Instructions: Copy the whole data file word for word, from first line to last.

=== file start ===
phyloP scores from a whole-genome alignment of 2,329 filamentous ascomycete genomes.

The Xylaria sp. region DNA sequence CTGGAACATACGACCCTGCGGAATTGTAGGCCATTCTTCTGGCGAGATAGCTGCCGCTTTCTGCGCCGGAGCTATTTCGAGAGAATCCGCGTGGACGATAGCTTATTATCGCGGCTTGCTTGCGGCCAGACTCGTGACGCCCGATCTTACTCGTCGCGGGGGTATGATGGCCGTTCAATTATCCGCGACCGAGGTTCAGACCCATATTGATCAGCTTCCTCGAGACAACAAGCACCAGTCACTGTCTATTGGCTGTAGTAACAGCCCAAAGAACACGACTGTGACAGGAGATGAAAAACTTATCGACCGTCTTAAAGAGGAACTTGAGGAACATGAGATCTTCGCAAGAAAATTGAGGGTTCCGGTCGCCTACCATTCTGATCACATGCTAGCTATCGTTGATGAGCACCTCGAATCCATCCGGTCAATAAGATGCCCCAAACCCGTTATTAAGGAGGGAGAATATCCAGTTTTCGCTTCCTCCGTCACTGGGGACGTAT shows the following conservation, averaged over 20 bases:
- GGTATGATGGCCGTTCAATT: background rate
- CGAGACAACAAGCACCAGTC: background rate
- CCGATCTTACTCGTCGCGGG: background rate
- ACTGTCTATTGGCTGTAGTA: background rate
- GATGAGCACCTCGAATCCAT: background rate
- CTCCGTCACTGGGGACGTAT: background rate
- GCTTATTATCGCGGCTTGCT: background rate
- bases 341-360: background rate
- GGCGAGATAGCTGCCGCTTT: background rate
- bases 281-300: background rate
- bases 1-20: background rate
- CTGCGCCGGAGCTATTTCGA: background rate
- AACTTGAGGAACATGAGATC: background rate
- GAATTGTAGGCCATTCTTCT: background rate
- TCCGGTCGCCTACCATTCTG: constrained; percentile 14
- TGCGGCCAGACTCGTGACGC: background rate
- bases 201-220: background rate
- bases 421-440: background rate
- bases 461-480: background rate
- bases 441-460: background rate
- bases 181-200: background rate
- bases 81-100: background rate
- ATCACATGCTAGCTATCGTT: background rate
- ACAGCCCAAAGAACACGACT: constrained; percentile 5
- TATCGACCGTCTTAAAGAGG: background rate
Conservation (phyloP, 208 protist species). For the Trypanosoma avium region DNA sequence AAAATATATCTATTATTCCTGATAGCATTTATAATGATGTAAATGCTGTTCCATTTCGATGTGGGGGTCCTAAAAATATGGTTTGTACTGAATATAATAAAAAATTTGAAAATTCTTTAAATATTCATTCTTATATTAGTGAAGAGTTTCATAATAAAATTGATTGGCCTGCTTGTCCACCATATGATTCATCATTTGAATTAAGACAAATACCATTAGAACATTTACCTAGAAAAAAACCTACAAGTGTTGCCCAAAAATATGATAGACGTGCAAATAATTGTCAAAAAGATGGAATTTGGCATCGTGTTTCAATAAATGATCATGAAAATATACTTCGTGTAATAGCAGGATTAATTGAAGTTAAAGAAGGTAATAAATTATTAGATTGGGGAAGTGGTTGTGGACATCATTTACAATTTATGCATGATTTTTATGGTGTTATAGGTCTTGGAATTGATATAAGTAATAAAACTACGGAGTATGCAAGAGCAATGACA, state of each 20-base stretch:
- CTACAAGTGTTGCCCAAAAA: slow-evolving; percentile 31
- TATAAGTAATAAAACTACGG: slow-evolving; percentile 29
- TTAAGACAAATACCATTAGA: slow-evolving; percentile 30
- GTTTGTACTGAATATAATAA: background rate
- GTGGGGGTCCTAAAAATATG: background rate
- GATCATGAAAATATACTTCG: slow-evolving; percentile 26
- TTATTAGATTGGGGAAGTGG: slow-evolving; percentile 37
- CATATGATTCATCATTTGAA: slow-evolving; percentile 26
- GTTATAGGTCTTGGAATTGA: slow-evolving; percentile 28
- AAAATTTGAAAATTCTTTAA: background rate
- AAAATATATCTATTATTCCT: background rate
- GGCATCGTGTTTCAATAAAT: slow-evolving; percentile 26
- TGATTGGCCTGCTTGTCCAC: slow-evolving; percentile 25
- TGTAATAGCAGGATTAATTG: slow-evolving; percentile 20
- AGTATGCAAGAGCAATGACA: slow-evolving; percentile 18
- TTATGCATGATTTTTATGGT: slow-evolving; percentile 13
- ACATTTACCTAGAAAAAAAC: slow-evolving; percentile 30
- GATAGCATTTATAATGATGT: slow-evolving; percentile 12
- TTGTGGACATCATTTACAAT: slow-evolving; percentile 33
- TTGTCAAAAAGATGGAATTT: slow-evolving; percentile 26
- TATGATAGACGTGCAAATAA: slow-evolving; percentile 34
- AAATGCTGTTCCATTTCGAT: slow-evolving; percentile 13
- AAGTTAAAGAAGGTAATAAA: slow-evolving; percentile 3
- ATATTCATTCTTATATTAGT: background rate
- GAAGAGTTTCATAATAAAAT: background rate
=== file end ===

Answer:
phyloP scores from a whole-genome alignment of 2,329 filamentous ascomycete genomes.

The Xylaria sp. region DNA sequence CTGGAACATACGACCCTGCGGAATTGTAGGCCATTCTTCTGGCGAGATAGCTGCCGCTTTCTGCGCCGGAGCTATTTCGAGAGAATCCGCGTGGACGATAGCTTATTATCGCGGCTTGCTTGCGGCCAGACTCGTGACGCCCGATCTTACTCGTCGCGGGGGTATGATGGCCGTTCAATTATCCGCGACCGAGGTTCAGACCCATATTGATCAGCTTCCTCGAGACAACAAGCACCAGTCACTGTCTATTGGCTGTAGTAACAGCCCAAAGAACACGACTGTGACAGGAGATGAAAAACTTATCGACCGTCTTAAAGAGGAACTTGAGGAACATGAGATCTTCGCAAGAAAATTGAGGGTTCCGGTCGCCTACCATTCTGATCACATGCTAGCTATCGTTGATGAGCACCTCGAATCCATCCGGTCAATAAGATGCCCCAAACCCGTTATTAAGGAGGGAGAATATCCAGTTTTCGCTTCCTCCGTCACTGGGGACGTAT shows the following conservation, averaged over 20 bases:
- GGTATGATGGCCGTTCAATT: background rate
- CGAGACAACAAGCACCAGTC: background rate
- CCGATCTTACTCGTCGCGGG: background rate
- ACTGTCTATTGGCTGTAGTA: background rate
- GATGAGCACCTCGAATCCAT: background rate
- CTCCGTCACTGGGGACGTAT: background rate
- GCTTATTATCGCGGCTTGCT: background rate
- bases 341-360: background rate
- GGCGAGATAGCTGCCGCTTT: background rate
- bases 281-300: background rate
- bases 1-20: background rate
- CTGCGCCGGAGCTATTTCGA: background rate
- AACTTGAGGAACATGAGATC: background rate
- GAATTGTAGGCCATTCTTCT: background rate
- TCCGGTCGCCTACCATTCTG: constrained; percentile 14
- TGCGGCCAGACTCGTGACGC: background rate
- bases 201-220: background rate
- bases 421-440: background rate
- bases 461-480: background rate
- bases 441-460: background rate
- bases 181-200: background rate
- bases 81-100: background rate
- ATCACATGCTAGCTATCGTT: background rate
- ACAGCCCAAAGAACACGACT: constrained; percentile 5
- TATCGACCGTCTTAAAGAGG: background rate
Conservation (phyloP, 208 protist species). For the Trypanosoma avium region DNA sequence AAAATATATCTATTATTCCTGATAGCATTTATAATGATGTAAATGCTGTTCCATTTCGATGTGGGGGTCCTAAAAATATGGTTTGTACTGAATATAATAAAAAATTTGAAAATTCTTTAAATATTCATTCTTATATTAGTGAAGAGTTTCATAATAAAATTGATTGGCCTGCTTGTCCACCATATGATTCATCATTTGAATTAAGACAAATACCATTAGAACATTTACCTAGAAAAAAACCTACAAGTGTTGCCCAAAAATATGATAGACGTGCAAATAATTGTCAAAAAGATGGAATTTGGCATCGTGTTTCAATAAATGATCATGAAAATATACTTCGTGTAATAGCAGGATTAATTGAAGTTAAAGAAGGTAATAAATTATTAGATTGGGGAAGTGGTTGTGGACATCATTTACAATTTATGCATGATTTTTATGGTGTTATAGGTCTTGGAATTGATATAAGTAATAAAACTACGGAGTATGCAAGAGCAATGACA, state of each 20-base stretch:
- CTACAAGTGTTGCCCAAAAA: slow-evolving; percentile 31
- TATAAGTAATAAAACTACGG: slow-evolving; percentile 29
- TTAAGACAAATACCATTAGA: slow-evolving; percentile 30
- GTTTGTACTGAATATAATAA: background rate
- GTGGGGGTCCTAAAAATATG: background rate
- GATCATGAAAATATACTTCG: slow-evolving; percentile 26
- TTATTAGATTGGGGAAGTGG: slow-evolving; percentile 37
- CATATGATTCATCATTTGAA: slow-evolving; percentile 26
- GTTATAGGTCTTGGAATTGA: slow-evolving; percentile 28
- AAAATTTGAAAATTCTTTAA: background rate
- AAAATATATCTATTATTCCT: background rate
- GGCATCGTGTTTCAATAAAT: slow-evolving; percentile 26
- TGATTGGCCTGCTTGTCCAC: slow-evolving; percentile 25
- TGTAATAGCAGGATTAATTG: slow-evolving; percentile 20
- AGTATGCAAGAGCAATGACA: slow-evolving; percentile 18
- TTATGCATGATTTTTATGGT: slow-evolving; percentile 13
- ACATTTACCTAGAAAAAAAC: slow-evolving; percentile 30
- GATAGCATTTATAATGATGT: slow-evolving; percentile 12
- TTGTGGACATCATTTACAAT: slow-evolving; percentile 33
- TTGTCAAAAAGATGGAATTT: slow-evolving; percentile 26
- TATGATAGACGTGCAAATAA: slow-evolving; percentile 34
- AAATGCTGTTCCATTTCGAT: slow-evolving; percentile 13
- AAGTTAAAGAAGGTAATAAA: slow-evolving; percentile 3
- ATATTCATTCTTATATTAGT: background rate
- GAAGAGTTTCATAATAAAAT: background rate